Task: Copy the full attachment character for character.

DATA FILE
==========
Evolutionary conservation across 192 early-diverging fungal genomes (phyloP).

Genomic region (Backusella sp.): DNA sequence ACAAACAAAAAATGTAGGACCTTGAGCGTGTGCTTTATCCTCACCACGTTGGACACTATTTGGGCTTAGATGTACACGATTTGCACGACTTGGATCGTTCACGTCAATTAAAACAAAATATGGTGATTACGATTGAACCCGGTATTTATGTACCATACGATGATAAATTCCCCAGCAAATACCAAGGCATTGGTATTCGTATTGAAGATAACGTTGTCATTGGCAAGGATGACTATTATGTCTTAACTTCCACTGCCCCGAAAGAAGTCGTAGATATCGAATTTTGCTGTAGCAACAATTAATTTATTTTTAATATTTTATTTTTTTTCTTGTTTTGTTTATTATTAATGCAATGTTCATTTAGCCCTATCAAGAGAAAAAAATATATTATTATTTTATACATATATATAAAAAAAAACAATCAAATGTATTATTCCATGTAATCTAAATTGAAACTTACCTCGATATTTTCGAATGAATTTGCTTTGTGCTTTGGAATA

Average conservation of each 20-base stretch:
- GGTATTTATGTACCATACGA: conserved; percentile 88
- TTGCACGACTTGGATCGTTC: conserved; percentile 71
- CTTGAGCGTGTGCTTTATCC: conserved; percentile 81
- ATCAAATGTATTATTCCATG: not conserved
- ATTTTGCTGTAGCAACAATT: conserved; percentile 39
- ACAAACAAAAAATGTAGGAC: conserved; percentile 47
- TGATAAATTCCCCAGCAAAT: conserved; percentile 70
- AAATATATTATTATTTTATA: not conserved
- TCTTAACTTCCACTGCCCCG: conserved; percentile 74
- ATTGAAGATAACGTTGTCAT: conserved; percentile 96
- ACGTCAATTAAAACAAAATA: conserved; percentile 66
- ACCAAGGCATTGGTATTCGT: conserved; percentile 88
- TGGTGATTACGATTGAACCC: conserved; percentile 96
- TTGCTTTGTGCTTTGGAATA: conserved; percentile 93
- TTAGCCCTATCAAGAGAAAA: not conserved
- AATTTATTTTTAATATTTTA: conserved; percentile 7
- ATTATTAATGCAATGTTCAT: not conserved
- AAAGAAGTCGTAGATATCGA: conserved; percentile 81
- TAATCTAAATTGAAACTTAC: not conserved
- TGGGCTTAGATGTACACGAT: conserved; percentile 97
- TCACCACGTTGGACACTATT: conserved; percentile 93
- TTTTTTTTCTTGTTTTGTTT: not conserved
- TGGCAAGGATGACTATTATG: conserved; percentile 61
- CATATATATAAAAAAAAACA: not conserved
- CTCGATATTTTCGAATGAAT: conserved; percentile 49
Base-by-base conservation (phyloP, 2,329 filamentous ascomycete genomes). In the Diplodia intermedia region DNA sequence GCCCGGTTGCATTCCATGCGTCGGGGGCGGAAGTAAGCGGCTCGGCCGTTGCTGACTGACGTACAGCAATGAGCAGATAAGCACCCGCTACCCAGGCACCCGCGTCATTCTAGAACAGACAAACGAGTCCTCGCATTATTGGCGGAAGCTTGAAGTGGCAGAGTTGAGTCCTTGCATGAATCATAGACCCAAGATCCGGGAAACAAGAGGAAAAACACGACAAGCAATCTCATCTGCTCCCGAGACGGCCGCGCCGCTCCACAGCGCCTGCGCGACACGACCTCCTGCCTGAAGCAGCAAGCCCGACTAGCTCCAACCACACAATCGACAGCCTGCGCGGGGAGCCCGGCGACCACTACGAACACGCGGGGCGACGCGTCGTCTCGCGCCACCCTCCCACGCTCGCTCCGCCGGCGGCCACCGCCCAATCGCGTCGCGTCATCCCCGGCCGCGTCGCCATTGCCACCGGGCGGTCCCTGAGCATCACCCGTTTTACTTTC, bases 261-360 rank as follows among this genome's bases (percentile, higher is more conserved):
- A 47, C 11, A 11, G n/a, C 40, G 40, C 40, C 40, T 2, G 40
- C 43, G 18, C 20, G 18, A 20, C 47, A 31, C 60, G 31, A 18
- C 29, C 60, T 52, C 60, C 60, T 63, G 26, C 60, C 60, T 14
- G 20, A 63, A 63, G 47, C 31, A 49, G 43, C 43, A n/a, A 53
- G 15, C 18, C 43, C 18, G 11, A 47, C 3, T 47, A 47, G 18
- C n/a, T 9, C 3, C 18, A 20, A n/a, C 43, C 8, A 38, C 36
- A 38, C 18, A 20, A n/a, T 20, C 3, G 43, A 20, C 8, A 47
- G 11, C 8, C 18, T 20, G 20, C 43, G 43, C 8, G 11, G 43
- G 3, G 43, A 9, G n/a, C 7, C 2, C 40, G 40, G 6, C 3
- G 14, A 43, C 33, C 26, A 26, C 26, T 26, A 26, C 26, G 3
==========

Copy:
Evolutionary conservation across 192 early-diverging fungal genomes (phyloP).

Genomic region (Backusella sp.): DNA sequence ACAAACAAAAAATGTAGGACCTTGAGCGTGTGCTTTATCCTCACCACGTTGGACACTATTTGGGCTTAGATGTACACGATTTGCACGACTTGGATCGTTCACGTCAATTAAAACAAAATATGGTGATTACGATTGAACCCGGTATTTATGTACCATACGATGATAAATTCCCCAGCAAATACCAAGGCATTGGTATTCGTATTGAAGATAACGTTGTCATTGGCAAGGATGACTATTATGTCTTAACTTCCACTGCCCCGAAAGAAGTCGTAGATATCGAATTTTGCTGTAGCAACAATTAATTTATTTTTAATATTTTATTTTTTTTCTTGTTTTGTTTATTATTAATGCAATGTTCATTTAGCCCTATCAAGAGAAAAAAATATATTATTATTTTATACATATATATAAAAAAAAACAATCAAATGTATTATTCCATGTAATCTAAATTGAAACTTACCTCGATATTTTCGAATGAATTTGCTTTGTGCTTTGGAATA

Average conservation of each 20-base stretch:
- GGTATTTATGTACCATACGA: conserved; percentile 88
- TTGCACGACTTGGATCGTTC: conserved; percentile 71
- CTTGAGCGTGTGCTTTATCC: conserved; percentile 81
- ATCAAATGTATTATTCCATG: not conserved
- ATTTTGCTGTAGCAACAATT: conserved; percentile 39
- ACAAACAAAAAATGTAGGAC: conserved; percentile 47
- TGATAAATTCCCCAGCAAAT: conserved; percentile 70
- AAATATATTATTATTTTATA: not conserved
- TCTTAACTTCCACTGCCCCG: conserved; percentile 74
- ATTGAAGATAACGTTGTCAT: conserved; percentile 96
- ACGTCAATTAAAACAAAATA: conserved; percentile 66
- ACCAAGGCATTGGTATTCGT: conserved; percentile 88
- TGGTGATTACGATTGAACCC: conserved; percentile 96
- TTGCTTTGTGCTTTGGAATA: conserved; percentile 93
- TTAGCCCTATCAAGAGAAAA: not conserved
- AATTTATTTTTAATATTTTA: conserved; percentile 7
- ATTATTAATGCAATGTTCAT: not conserved
- AAAGAAGTCGTAGATATCGA: conserved; percentile 81
- TAATCTAAATTGAAACTTAC: not conserved
- TGGGCTTAGATGTACACGAT: conserved; percentile 97
- TCACCACGTTGGACACTATT: conserved; percentile 93
- TTTTTTTTCTTGTTTTGTTT: not conserved
- TGGCAAGGATGACTATTATG: conserved; percentile 61
- CATATATATAAAAAAAAACA: not conserved
- CTCGATATTTTCGAATGAAT: conserved; percentile 49
Base-by-base conservation (phyloP, 2,329 filamentous ascomycete genomes). In the Diplodia intermedia region DNA sequence GCCCGGTTGCATTCCATGCGTCGGGGGCGGAAGTAAGCGGCTCGGCCGTTGCTGACTGACGTACAGCAATGAGCAGATAAGCACCCGCTACCCAGGCACCCGCGTCATTCTAGAACAGACAAACGAGTCCTCGCATTATTGGCGGAAGCTTGAAGTGGCAGAGTTGAGTCCTTGCATGAATCATAGACCCAAGATCCGGGAAACAAGAGGAAAAACACGACAAGCAATCTCATCTGCTCCCGAGACGGCCGCGCCGCTCCACAGCGCCTGCGCGACACGACCTCCTGCCTGAAGCAGCAAGCCCGACTAGCTCCAACCACACAATCGACAGCCTGCGCGGGGAGCCCGGCGACCACTACGAACACGCGGGGCGACGCGTCGTCTCGCGCCACCCTCCCACGCTCGCTCCGCCGGCGGCCACCGCCCAATCGCGTCGCGTCATCCCCGGCCGCGTCGCCATTGCCACCGGGCGGTCCCTGAGCATCACCCGTTTTACTTTC, bases 261-360 rank as follows among this genome's bases (percentile, higher is more conserved):
- A 47, C 11, A 11, G n/a, C 40, G 40, C 40, C 40, T 2, G 40
- C 43, G 18, C 20, G 18, A 20, C 47, A 31, C 60, G 31, A 18
- C 29, C 60, T 52, C 60, C 60, T 63, G 26, C 60, C 60, T 14
- G 20, A 63, A 63, G 47, C 31, A 49, G 43, C 43, A n/a, A 53
- G 15, C 18, C 43, C 18, G 11, A 47, C 3, T 47, A 47, G 18
- C n/a, T 9, C 3, C 18, A 20, A n/a, C 43, C 8, A 38, C 36
- A 38, C 18, A 20, A n/a, T 20, C 3, G 43, A 20, C 8, A 47
- G 11, C 8, C 18, T 20, G 20, C 43, G 43, C 8, G 11, G 43
- G 3, G 43, A 9, G n/a, C 7, C 2, C 40, G 40, G 6, C 3
- G 14, A 43, C 33, C 26, A 26, C 26, T 26, A 26, C 26, G 3